A man who spent nearly 32 years in a Michigan prison on a wrongful murder conviction has been cleared by DNA evidence, authorities said.
Gilbert Lee Poole Jr., 56, walked out of a prison in Jackson Wednesday after an Oakland County judge vacated his 1989 murder conviction based on DNA evidence that excluded him from the scene of the fatal stabbing, according to the Innocence Project at Western Michigan University’s Cooley Law School.
“I have to say that I didn’t understand what was happening back in 1988 when I came to court to be tried for a murder that I didn’t commit,” Poole told the judge Wednesday. “At 22 years old, and a thousand miles away from anyone I knew, I kicked and screamed and stomped my feet and said this is not right.”
Poole was sentenced to life in prison for the June 1988 fatal stabbing of Robert Mejia, whose body was found near a running path in Pontiac. No suspects were identified until months later when Poole’s then-girlfriend implicated him in the murder and later became the key witness for prosecutors.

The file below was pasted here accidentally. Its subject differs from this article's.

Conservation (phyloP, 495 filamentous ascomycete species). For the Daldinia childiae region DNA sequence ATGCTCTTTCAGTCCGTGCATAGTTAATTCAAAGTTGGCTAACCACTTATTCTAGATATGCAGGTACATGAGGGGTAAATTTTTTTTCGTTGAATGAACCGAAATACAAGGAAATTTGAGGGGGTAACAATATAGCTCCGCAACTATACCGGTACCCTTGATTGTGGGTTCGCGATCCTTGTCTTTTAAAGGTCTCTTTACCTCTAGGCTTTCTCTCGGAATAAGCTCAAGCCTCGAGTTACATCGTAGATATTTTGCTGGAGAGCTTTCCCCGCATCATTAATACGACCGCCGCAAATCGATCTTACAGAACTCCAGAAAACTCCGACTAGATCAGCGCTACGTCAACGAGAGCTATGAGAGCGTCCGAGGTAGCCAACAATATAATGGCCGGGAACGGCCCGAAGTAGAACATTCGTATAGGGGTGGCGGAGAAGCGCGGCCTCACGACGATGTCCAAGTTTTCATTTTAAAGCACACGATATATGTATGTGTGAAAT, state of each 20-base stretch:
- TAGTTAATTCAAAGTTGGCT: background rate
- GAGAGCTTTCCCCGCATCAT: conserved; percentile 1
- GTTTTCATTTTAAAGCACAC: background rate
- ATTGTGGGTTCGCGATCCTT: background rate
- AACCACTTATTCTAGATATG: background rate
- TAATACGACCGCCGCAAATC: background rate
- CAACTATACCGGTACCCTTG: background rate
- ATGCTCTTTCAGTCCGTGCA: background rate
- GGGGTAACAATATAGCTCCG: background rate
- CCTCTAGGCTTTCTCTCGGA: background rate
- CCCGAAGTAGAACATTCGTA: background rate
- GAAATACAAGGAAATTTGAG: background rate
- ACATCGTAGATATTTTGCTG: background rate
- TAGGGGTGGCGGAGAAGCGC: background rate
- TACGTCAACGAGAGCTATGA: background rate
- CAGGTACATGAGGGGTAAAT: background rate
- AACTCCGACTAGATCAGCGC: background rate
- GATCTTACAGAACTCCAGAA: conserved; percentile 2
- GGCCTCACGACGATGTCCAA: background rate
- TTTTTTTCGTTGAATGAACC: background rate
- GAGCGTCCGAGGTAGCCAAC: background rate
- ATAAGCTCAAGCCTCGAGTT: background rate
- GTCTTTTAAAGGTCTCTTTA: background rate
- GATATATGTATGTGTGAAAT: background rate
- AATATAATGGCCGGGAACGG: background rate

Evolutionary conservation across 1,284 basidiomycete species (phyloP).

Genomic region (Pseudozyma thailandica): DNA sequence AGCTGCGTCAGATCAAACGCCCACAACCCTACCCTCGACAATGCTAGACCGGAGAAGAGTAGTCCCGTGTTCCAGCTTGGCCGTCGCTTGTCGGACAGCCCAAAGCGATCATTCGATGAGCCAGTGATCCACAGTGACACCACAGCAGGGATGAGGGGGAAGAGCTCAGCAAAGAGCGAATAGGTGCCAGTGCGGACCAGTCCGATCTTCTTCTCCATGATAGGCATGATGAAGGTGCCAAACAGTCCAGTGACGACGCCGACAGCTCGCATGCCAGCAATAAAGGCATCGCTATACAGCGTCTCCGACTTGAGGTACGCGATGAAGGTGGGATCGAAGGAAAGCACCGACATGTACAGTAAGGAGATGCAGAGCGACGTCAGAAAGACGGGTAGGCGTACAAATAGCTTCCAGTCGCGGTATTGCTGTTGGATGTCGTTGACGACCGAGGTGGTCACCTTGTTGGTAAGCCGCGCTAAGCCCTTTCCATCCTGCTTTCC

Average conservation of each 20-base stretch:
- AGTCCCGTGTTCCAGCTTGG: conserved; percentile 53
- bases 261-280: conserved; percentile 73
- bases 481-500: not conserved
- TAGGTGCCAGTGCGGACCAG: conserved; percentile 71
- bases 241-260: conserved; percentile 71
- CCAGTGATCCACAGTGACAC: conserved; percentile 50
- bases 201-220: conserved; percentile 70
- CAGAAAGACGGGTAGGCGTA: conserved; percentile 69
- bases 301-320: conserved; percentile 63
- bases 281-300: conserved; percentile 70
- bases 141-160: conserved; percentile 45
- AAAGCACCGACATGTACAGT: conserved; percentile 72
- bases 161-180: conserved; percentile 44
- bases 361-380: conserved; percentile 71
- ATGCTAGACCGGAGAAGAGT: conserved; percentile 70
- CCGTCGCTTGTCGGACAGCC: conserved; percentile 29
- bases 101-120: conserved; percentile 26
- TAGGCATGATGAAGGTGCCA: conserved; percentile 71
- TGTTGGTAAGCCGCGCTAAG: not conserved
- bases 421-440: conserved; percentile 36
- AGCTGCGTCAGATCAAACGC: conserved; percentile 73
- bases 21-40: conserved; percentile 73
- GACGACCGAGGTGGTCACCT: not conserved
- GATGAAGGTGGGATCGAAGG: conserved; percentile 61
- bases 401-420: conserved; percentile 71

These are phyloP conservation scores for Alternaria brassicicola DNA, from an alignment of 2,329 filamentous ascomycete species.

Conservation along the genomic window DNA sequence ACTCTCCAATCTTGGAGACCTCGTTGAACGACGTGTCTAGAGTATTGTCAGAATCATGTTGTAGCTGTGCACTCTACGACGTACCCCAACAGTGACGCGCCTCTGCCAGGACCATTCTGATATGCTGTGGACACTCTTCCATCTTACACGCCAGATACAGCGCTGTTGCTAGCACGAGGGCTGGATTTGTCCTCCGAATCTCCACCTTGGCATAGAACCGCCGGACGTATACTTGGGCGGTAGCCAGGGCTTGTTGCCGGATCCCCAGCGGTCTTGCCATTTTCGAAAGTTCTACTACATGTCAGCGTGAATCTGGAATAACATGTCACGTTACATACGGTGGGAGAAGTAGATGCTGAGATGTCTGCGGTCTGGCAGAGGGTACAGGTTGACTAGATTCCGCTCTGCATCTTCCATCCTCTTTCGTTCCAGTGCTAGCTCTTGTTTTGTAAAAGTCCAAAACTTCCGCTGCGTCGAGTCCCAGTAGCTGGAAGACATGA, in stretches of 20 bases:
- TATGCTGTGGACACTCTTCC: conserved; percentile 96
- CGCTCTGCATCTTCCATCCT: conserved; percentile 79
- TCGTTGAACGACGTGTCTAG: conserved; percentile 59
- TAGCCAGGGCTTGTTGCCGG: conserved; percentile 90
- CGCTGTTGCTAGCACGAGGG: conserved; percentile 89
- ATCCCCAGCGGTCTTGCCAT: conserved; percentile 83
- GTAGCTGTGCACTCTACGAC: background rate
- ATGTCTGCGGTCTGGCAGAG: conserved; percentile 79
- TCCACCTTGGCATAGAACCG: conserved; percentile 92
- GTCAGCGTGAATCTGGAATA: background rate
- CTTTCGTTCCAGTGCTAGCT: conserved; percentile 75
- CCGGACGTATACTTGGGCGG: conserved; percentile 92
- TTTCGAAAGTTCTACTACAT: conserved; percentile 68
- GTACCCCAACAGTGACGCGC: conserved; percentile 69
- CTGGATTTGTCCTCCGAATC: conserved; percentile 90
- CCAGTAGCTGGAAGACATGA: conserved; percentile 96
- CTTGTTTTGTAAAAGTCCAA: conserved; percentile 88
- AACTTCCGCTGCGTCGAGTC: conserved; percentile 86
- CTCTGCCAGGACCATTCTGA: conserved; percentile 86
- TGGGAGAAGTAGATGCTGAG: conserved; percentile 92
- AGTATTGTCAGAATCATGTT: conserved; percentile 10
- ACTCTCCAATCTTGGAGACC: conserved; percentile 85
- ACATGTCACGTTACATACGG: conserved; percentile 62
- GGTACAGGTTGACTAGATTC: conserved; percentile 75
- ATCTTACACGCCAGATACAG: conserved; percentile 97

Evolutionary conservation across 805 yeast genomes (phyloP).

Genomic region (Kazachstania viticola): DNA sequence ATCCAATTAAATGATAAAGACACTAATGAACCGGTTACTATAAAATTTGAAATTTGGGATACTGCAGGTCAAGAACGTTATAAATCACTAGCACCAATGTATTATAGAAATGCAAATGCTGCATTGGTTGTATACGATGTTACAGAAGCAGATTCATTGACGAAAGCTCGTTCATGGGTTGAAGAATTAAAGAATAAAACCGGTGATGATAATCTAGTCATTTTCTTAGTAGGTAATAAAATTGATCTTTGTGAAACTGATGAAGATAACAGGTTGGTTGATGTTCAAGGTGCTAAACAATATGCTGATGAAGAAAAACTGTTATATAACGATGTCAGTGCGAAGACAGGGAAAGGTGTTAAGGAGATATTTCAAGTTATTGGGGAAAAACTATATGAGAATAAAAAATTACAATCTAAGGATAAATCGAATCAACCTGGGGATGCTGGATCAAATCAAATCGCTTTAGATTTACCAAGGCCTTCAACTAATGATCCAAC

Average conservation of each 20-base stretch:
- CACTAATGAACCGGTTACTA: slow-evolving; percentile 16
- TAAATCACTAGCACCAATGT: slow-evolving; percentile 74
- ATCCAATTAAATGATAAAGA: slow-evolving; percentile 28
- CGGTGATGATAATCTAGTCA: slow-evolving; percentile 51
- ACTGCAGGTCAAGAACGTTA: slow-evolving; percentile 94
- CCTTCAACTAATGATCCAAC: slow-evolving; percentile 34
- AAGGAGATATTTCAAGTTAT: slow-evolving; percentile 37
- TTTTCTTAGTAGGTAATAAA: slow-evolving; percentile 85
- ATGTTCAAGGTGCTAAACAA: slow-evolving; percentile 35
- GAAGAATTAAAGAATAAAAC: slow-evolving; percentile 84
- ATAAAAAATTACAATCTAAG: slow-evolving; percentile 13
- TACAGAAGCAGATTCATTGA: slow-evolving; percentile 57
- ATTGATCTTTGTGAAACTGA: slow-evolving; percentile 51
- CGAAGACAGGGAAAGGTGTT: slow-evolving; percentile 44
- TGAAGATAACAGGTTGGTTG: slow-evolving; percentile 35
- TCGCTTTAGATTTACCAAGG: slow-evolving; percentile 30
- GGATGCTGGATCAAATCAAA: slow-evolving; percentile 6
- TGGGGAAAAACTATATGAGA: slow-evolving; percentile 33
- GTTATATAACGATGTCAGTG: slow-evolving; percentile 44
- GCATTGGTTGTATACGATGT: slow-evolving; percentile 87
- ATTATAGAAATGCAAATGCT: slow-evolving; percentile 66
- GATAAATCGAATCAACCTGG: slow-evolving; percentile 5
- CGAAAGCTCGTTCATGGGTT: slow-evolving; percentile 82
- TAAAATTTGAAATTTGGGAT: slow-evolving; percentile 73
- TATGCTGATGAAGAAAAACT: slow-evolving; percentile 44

A dentist then linked Poole during his trial to a bite mark found on Mejia’s body — a type of evidence that has since been widely debunked by scientific and legal organizations, according to Poole’s attorney and Michigan Attorney General Dana Nessel.
“Mr. Poole’s conviction was based on unreliable evidence, including a bite mark comparison, which is not based on science,” attorney Marla Mitchell-Cichon of WMU’s Innocence Project said in a statement.
“I commend [Nessel] and her establishment of a conviction integrity unit that will investigate claims of innocence and uncover the truth.”
Several blood stains from the crime scene — as well one found on a stone embedded in Mejia’s body — did not match neither the victim nor Poole, but the evidence was never presented at trial by his legal counsel, Mitchell-Cichon said.
Nessel said in a statement she concurred with Poole’s attorney, saying bite mark analysis had been discredited and deemed unreliable in the years after her client’s conviction. Poole started serving his life sentence in June 1989.
The DNA found on Mejia’s body implicates an unknown person, Mitchell-Cichon and Nessel’s office said.
Poole, who was living in Pontiac at the time but is originally from North Carolina, thanked his supporters in court while telling Oakland County Circuit Judge Rae Lee Chabot he spent his time behind bars studying law, but was finding no way out of his nightmare.
“It wasn’t until I surrendered to a higher power and God stepped in and sent me a band of angels to look past the rules and regulations and looked to see who was standing in the furnace,” Poole said.
“I was standing in the furnace. I didn’t belong here. I have to thank each and every one of you, without you this wasn’t possible.”